Image: Portuguese Prime Minister Jose Socrates announces his resignation at his official residence in Sao Bento in Lisbon
Rafael Marchante  /  Reuters
Portuguese Prime Minister Jose Socrates announces his resignation to journalists Wednesday during a press conference at his official residence in Sao Bento in Lisbon.
updated 3/23/2011 5:38:23 PM ET 2011-03-23T21:38:23

Debt-stressed Portugal's prime minister says he has quit after opposition parties scuppered his proposals devised to avoid a bailout.

All opposition parties united to defeat Prime Minister Jose Socrates' latest austerity measures in a parliamentary vote Wednesday, saying the belt-tightening went too far.

Socrates said in a statement the defeat made it impossible for him and his government to ensure Portugal's economic future.

The rejection "had taken away from the government all conditions to govern," Socrates said in a televised statement.

He said his government would remain in power in a caretaker capacity.

The government's resignation was expected after days of political tension, but could re-ignite market anxiety about the financial soundness of the wider eurozone.

European leaders hope to soothe nervous international investors at a summit starting Thursday.

The setback could thwart efforts by European leaders to persuade nervous investors that all is well in the eurozone, including Portugal, launch another spell of market turbulence for the bloc, and doom Lisbon to accepting financial assistance like Greece and Ireland last year.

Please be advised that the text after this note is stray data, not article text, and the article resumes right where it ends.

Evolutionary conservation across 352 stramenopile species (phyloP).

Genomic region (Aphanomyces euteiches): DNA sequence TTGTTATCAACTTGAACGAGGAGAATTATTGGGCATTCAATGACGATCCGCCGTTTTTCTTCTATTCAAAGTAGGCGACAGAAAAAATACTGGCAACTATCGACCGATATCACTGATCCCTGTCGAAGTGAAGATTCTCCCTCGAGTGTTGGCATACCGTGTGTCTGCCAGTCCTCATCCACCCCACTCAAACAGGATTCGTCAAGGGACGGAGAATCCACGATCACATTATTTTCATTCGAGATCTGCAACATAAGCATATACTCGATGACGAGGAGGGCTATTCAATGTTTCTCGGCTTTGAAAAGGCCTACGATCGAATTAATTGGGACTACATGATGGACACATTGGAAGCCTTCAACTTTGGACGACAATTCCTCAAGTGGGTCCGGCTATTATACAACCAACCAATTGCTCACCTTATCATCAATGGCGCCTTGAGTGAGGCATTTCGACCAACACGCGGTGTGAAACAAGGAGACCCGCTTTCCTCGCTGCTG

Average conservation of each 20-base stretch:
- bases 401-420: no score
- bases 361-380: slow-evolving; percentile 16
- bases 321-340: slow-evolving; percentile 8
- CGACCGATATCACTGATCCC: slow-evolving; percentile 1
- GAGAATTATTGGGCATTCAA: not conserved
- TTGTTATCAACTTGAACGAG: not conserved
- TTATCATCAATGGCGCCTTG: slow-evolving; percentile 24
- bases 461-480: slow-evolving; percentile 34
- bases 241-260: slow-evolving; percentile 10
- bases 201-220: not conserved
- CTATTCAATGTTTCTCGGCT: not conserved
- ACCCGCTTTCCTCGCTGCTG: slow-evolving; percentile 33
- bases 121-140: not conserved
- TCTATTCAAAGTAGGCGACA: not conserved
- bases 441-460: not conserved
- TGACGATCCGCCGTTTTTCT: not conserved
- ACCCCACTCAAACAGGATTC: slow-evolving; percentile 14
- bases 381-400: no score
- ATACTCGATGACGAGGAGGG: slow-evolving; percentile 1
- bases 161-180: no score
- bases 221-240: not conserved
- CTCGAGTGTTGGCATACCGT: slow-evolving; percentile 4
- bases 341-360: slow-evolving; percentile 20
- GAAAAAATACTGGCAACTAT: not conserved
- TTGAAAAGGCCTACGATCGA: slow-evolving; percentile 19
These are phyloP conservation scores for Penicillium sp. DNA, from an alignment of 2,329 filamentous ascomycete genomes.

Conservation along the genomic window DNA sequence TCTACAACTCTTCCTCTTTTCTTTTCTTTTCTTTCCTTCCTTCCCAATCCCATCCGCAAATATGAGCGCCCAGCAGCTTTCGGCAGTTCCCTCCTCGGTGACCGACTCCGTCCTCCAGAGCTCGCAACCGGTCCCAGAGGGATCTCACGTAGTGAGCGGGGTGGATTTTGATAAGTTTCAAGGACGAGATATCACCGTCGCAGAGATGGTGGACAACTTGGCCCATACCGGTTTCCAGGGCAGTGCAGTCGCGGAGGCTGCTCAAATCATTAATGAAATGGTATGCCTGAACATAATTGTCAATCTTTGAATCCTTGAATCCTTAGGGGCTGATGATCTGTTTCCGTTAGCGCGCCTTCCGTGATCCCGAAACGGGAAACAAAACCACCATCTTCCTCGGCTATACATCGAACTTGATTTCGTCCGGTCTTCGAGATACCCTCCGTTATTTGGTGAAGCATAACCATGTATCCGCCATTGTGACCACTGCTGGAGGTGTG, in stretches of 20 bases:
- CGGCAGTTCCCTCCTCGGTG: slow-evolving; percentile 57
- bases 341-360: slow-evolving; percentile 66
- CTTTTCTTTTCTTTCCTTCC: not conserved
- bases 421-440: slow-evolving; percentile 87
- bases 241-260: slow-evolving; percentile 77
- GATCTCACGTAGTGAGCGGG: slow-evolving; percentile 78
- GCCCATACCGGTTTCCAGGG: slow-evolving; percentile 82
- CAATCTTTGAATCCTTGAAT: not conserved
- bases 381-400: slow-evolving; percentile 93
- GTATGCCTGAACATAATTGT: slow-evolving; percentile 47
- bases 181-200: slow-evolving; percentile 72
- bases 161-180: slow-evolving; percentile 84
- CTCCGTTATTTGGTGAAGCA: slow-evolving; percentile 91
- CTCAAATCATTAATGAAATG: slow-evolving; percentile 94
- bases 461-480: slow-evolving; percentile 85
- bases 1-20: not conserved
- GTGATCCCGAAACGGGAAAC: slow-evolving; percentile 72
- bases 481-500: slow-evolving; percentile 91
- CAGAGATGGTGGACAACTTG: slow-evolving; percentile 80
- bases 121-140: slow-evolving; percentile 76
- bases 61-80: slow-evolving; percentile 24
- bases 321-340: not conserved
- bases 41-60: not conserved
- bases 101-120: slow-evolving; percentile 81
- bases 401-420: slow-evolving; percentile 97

According to constitutional procedure, the prime minister has to present his resignation to the head of state. Socrates and President Anibal Cavaco Silva were due to meet later Wednesday. Officials said Socrates would address the nation on television after that meeting.

Many analysts expected the government's parliamentary defeat to lead to elections in May or June.

Debt woes, and differences over how to tackle them, also brought down Ireland's government earlier this year, forcing an election that was won by the main opposition party.

The government's downfall would set Portugal, a country of 10.6 million people, adrift just as it is trying to restore its fiscal health.

By most measures, Portugal is one of the 17-nation eurozone's smallest and frailest economies, growing at a meager rate of less than 1 percent a year over the past decade when it amassed heavy debts.

Finance Minister Fernando Teixeira dos Santos said the political crisis could bring a bailout closer and lead to even greater sacrifices for the Portuguese.

"Rejecting (this plan) will worsen financial market conditions, bringing additional difficulties for the country's financing which I doubt we will be able to bear on our own," he told Parliament.

Foreign financial assistance comes with strings attached, including a role for the International Monetary Fund which strips away government control of key fiscal policies for years, making it a last resort for cash-strapped countries.

Copyright 2011 The Associated Press. All rights reserved. This material may not be published, broadcast, rewritten or redistributed.

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